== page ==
First in a series of occasional missives from Jennifer Mendenhall, who's camped out in Luvuhl. It's been languishing in Tboy's inbox for 13 days, about which he feels some chagrin.
Friday, Feb. 9
Third day of rehearsals on dark play, or stories for boys by Carlos Murillo, at the Humana Festival. In the cast are Liz Morton, Lou Sumrall, Matt Stadelmann (who was the kid in Velvet Sky at Woolly) and Will Rogers (who was in columbinus at Round House and in N.Y., and who's another NCSA graduate). Michael John Garces is directing.
Small world evidenced by the director and the playwright discovering, during auditions, that they were both at the American school in Bogota, Columbia, at the same time when they were kids.
I'm in an apartment on the 18th floor; the balcony holds a sick fascination for me. Feeling slightly ragged today: my birthday was Wednesday and Will's was yesterday, and Freddy's is a classic dive like the ones we used to have in D.C.
[Ed.: It took Tboy some time to parse that last, but by "classic dive" he now understands Mendenhall to mean "the sort of place one spends several hours getting to know on one's birthday."]
... the cast of The Distance from Here, the teenagers-amok play from Neil LaBute, currently running at Woolly-UM.
What, you thought I had questions?
Well, I will -- but this is where you get to ask them. Tboy will be heading up to the Clarice Smith Center tomorrow evening to see the play -- and to do a short interview with director Mitchell Hébert and his cast afterward.
So what would you want to ask a bunch of college students who've been working on a play about teenage brutality and suburban disaffection? Read more about the play here, then submit your questions in the comments on this post -- and I'll pick one or two of the best to ask in the interview.
Which will be part of the next Show That Goes Like This, coming soon to an iPod near you. That's right, Tboy got a new microphone for Christmas, and he's ready to get back to podcasting.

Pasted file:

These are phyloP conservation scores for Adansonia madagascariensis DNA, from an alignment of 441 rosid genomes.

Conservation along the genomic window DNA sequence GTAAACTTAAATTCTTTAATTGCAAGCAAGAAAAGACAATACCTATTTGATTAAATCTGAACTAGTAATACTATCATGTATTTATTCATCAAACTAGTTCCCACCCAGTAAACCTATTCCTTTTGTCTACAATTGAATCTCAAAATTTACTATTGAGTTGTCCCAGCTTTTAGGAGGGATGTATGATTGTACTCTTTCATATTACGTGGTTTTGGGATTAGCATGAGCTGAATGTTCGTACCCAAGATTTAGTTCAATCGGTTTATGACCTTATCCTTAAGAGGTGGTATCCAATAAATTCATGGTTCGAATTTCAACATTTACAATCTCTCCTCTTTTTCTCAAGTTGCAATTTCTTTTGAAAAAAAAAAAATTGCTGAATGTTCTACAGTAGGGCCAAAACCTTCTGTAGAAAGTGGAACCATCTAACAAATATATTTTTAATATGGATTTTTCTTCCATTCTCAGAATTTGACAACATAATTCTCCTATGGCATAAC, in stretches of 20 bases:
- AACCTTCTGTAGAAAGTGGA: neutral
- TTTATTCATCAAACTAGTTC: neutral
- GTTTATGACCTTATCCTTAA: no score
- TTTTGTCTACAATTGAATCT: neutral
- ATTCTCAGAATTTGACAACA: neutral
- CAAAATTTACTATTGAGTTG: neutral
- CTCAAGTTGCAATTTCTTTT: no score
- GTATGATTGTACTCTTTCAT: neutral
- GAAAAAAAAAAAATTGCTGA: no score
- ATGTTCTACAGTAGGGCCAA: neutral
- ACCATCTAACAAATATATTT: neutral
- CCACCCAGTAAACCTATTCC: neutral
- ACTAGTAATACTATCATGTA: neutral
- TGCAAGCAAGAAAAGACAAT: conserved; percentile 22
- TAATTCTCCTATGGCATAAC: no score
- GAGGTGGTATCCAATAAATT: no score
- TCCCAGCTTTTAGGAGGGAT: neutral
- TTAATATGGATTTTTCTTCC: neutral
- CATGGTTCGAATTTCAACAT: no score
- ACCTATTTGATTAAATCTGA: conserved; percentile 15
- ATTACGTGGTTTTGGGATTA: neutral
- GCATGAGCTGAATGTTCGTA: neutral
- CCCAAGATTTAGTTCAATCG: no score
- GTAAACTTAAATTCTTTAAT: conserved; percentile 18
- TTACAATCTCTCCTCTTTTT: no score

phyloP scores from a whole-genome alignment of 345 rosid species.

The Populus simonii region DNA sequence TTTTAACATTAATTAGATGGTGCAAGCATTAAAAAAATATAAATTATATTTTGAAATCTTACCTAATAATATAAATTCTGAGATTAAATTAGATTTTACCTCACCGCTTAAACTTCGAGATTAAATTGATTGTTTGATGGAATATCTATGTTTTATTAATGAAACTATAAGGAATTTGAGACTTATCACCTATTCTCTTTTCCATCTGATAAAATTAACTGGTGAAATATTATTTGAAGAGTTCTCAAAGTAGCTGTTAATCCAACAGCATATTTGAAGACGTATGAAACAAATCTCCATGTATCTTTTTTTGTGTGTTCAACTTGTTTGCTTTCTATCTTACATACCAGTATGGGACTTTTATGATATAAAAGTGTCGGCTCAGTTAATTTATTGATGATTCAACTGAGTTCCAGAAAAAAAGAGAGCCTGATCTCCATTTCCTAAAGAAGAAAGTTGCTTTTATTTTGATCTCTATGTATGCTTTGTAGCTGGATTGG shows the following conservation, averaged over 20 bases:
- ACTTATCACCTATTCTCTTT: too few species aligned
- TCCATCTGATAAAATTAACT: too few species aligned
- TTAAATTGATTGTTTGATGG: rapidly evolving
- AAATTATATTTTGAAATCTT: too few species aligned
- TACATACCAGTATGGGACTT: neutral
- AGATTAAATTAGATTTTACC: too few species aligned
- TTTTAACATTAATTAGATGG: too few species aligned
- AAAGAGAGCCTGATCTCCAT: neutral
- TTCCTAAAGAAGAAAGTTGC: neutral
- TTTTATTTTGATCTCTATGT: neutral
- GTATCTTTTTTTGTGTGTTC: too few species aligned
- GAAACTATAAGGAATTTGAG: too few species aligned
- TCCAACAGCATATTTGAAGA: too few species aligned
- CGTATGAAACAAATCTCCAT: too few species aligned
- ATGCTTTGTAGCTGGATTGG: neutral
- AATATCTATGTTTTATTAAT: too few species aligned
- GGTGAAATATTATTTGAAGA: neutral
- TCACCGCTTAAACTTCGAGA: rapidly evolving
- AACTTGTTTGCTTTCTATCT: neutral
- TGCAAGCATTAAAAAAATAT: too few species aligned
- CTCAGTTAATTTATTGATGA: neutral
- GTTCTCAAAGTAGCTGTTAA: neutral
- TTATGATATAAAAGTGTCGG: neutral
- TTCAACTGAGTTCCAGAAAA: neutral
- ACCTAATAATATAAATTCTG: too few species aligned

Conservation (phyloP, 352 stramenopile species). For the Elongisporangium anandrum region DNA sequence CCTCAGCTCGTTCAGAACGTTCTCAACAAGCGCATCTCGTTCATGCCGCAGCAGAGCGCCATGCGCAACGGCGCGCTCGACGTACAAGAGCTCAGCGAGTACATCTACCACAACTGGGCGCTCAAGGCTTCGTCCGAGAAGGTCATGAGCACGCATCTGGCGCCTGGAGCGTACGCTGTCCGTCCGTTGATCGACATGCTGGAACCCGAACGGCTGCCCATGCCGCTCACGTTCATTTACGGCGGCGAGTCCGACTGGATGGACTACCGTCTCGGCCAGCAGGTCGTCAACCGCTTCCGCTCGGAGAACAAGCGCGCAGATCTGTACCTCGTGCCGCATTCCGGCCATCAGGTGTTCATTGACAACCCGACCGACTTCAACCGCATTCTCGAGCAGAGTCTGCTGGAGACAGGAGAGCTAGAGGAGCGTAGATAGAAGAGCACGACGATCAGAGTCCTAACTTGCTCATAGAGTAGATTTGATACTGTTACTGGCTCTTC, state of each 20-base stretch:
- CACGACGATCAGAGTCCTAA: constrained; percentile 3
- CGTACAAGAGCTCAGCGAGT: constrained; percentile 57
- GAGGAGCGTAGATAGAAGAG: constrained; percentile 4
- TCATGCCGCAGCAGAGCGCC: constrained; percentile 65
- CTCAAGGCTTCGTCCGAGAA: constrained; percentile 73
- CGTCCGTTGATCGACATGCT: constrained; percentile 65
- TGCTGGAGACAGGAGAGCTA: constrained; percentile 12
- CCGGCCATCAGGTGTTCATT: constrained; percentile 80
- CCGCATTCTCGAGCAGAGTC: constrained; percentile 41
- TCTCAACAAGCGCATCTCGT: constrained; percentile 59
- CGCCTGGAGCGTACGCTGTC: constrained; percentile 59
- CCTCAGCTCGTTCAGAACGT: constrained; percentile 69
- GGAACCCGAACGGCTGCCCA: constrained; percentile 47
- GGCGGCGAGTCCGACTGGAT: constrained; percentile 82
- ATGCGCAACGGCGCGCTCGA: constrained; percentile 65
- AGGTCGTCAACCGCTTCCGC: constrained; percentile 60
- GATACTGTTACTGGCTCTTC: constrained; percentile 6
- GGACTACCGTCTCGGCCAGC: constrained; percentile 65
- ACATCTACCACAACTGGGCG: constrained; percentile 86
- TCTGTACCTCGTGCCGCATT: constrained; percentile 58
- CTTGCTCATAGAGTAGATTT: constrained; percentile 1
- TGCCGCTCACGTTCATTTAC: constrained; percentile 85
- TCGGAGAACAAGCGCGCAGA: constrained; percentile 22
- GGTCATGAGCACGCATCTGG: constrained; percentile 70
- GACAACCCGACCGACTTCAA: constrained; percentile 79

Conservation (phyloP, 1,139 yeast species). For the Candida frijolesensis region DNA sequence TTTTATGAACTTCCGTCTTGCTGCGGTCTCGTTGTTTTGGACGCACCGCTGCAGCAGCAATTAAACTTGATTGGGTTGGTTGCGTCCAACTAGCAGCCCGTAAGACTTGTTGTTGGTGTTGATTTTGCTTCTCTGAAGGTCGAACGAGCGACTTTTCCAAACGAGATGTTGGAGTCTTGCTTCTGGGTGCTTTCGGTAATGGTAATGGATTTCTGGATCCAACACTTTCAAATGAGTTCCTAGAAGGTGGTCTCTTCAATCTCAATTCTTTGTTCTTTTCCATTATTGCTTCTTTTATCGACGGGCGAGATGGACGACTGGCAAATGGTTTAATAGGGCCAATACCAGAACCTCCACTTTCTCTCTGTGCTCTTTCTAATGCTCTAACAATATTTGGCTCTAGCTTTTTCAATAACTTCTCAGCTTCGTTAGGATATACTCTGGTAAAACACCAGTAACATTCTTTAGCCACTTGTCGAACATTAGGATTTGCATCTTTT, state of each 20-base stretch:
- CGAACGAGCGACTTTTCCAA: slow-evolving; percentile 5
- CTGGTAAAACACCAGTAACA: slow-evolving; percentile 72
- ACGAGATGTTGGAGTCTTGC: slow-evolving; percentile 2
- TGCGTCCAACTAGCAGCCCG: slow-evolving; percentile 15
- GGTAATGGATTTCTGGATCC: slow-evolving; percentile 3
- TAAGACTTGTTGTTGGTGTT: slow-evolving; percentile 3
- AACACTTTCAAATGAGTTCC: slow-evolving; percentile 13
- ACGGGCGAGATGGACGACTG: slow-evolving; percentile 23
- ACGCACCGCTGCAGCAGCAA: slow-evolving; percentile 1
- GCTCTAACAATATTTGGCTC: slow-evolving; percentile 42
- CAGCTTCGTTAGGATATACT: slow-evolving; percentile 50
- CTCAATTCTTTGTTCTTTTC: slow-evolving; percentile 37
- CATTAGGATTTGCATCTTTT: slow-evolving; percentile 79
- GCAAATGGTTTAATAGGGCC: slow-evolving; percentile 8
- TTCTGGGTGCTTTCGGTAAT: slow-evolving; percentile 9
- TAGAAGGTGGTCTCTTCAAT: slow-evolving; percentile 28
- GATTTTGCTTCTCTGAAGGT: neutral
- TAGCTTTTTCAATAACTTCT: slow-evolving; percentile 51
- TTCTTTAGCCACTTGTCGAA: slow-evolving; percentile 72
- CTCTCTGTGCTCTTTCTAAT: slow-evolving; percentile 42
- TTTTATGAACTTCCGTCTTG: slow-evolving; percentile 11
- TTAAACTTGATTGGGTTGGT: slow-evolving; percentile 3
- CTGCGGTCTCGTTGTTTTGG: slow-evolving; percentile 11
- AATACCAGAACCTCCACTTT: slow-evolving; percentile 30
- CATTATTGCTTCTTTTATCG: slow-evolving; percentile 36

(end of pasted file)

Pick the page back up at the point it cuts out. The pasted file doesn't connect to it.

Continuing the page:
... at Olney Theatre, but it'll go on this weekend, at least, without actor James Slaughter, who's been hospitalized after a car accident.
Details from the Olney office are sketchy (no word on whether the crash was weather-related or what) aside from the fact that Slaughter's on the mend and could be back in the show -- Somerset Maugham's comedy The Constant Wife-- as early as Tuesday.
Meanwhile a stand-in will play the part on book at today's performances.
Tboy's been a little busy this morning, and now he's got to run off to a lunch appointment.
So while you wait for this week's (blessedly short) Week in Review(s), Tboy is pleased to introduce a new featurette, which he has blatantly and without shame stolen from his friend John (et cie.) over at Americablog: the Open Thread.
Open Thread, you ask, wonderingly?
Indeed. This is where you shape the course of things at Theaterboy. You pick the topic. You tell Theaterboy about the state of D.C. theater, about the way your day is going, or about the hilarious/regrettable/mortifying thing you've just discovered on another site.
It all happens in the comments. And yes, HTML is allowed.
... and because we know that some of you are pining for news (don't worry, Kate, your secret is safe with us) ...
... we bring you this belated update:
Apparently Jeffrey Carlson's All My Children groupies are planning a road trip. To see the Hamlet. And many of them will be dressed up like Zarf.
Liza, dear, this is Tboy's official request: Can I get two on the aisle for June 22nd? I'll pay. I'll stand in the back. Hell, I'll hang out in the lobby with the house-management folk. But this I gotta see.
Or maybe those meanies at Best Week Ever are just mocking poor Mr. Carlson. But Tboy hopes not.
Because Tboy wants to be able to recount, in his old age, to his disbelieving nephews, the tale of the night Michael Kahn's Hamlet turned into a screening of The Rocky Horror Picture Show.
But that will have to wait. For now, because you have eaten all your supper and been good little children, the story of How Zarf Got his Name: